This has been a rollercoaster-ride of an election season, and it's just getting started. Just last week, GOP presidential candidate Donald Trump announced that he was considering running mates, so it shouldn't be too much longer before the democratic candidates begin winnowing the field. While the race between candidates Vermont Sen. Bernie Sanders and former Secretary of State Hillary Clinton is still ongoing, Clinton's delegate count is nearly definitive. So when will Clinton choose her vice president? It's one of the most important decisions of a campaign.
While choosing a vice president is hardly a "make or break" situation, it can broaden a candidate's appeal and show voters which issues a candidate really cares about. Like Trump, Clinton is already beginning to consider who her running mate may be, according to NPR. But, also like Trump, she has made no indication of when she might announce it. There are some clues, however. The first is history.
Historically, candidates announce their running mates in July or August of an election year. This year, the Democratic National Convention is July 25 to 28. Clinton may take that opportunity to announce her vice president with fanfare, pizzaz, and a whole lot of press. She may also make the big announcement just before the DNC to drum up excitement and new supporters leading up to the big event. There are precedents for both, but, either way, it's likely there are still a couple more months of speculation ahead.
The speculation about who might be on her ticket is already heating up. According to the Washington Post, John Podesta, Clinton's campaign chairman, said there is going to be at least one woman vetted for the position. The Post's guess was that it would be Minnesota Rep. Amy Klobuchar because she's a popular up-and-comer in the party. NPR guessed that Clinton might pick liberal heartthrob and Massachusetts Sen. Elizabeth Warren. The other names circling the Internet include Ohio Sen. Sherrod Brown, Virginia Sen. Time Kaine, Labor Secretary Tom Perez, and Secretary for the Department of Housing and Urban Development (and Texan) Julian Castro.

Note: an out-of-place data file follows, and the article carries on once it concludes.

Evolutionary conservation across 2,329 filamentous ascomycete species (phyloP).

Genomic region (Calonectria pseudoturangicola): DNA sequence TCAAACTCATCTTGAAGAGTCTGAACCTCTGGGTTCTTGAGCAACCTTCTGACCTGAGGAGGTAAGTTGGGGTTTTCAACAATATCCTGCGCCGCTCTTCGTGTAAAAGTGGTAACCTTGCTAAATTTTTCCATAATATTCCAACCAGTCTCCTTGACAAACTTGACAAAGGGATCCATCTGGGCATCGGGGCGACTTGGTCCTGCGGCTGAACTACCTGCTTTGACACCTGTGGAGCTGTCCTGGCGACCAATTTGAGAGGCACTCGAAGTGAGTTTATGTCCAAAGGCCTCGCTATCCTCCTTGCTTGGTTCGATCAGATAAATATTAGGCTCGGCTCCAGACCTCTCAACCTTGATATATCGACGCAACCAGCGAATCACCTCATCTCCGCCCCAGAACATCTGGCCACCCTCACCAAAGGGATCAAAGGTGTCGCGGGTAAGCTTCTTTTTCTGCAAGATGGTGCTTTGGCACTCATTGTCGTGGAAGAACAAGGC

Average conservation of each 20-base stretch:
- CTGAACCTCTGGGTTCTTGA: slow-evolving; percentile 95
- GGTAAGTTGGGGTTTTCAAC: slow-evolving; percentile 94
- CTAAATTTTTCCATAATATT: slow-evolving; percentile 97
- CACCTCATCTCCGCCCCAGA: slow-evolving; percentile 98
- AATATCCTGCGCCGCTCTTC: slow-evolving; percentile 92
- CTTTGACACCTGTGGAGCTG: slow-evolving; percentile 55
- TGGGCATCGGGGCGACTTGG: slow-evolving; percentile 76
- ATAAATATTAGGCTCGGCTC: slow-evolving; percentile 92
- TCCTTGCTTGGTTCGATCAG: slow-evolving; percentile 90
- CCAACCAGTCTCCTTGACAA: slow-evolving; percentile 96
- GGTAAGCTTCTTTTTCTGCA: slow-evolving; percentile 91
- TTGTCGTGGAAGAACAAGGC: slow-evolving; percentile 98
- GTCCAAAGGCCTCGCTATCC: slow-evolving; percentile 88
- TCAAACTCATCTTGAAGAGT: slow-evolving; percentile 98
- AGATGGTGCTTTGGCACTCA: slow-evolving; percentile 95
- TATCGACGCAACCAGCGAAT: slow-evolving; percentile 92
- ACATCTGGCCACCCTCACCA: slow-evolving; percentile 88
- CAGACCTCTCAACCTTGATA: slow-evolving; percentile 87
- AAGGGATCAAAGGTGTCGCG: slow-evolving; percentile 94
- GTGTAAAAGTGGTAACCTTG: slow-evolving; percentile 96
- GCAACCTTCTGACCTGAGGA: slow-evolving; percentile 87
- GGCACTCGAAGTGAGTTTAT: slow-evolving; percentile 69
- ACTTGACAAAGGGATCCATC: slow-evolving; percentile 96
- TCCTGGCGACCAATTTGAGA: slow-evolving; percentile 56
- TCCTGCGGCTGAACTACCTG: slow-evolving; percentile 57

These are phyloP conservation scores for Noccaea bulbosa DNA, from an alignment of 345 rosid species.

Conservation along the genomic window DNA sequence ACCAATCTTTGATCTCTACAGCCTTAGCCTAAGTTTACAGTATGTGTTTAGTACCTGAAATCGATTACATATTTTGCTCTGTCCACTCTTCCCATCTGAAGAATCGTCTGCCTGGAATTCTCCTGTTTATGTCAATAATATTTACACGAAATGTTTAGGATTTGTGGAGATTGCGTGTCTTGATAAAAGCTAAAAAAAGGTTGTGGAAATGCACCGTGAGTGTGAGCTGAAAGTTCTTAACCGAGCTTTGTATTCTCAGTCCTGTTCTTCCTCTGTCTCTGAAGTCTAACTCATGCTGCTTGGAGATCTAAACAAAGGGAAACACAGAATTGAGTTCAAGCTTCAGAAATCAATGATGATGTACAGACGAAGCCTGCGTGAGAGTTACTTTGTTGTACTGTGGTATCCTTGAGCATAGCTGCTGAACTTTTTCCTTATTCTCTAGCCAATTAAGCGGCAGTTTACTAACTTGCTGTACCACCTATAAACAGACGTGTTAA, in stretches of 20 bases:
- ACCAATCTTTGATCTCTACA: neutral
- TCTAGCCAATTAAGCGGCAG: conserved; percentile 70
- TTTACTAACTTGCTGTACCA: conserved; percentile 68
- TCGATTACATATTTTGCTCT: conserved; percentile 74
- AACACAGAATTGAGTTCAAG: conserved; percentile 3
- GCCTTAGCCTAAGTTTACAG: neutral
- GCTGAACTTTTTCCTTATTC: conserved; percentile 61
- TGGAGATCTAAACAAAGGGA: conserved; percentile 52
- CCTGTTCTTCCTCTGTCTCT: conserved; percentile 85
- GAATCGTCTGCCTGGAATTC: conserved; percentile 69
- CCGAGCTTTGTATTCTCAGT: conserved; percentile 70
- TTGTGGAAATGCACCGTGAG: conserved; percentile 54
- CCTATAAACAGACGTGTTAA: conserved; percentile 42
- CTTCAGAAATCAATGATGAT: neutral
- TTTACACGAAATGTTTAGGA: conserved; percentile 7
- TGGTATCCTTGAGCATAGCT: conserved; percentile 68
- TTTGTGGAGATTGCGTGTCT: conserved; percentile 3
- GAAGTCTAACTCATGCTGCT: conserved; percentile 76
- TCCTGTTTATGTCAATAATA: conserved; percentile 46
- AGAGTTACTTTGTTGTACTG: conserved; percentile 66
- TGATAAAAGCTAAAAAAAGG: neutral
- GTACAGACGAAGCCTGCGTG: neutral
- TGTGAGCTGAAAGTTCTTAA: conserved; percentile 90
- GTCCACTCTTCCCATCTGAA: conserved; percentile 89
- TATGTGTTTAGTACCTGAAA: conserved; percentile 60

Each of these possible vice presidents bring a different advantage to the Clinton campaign: some are from swing states, some are popular among young voters, some are popular among Hispanic voters, some are long-time politicians, and some are untainted newcomers. Over the next few months, her team will no doubt be deep into analyses of their weaknesses. Finding the weak spots in their appeal will help Clinton decide on who she needs to bring in so that the duo is full, unbeatable, and well-rounded in the face of Trump.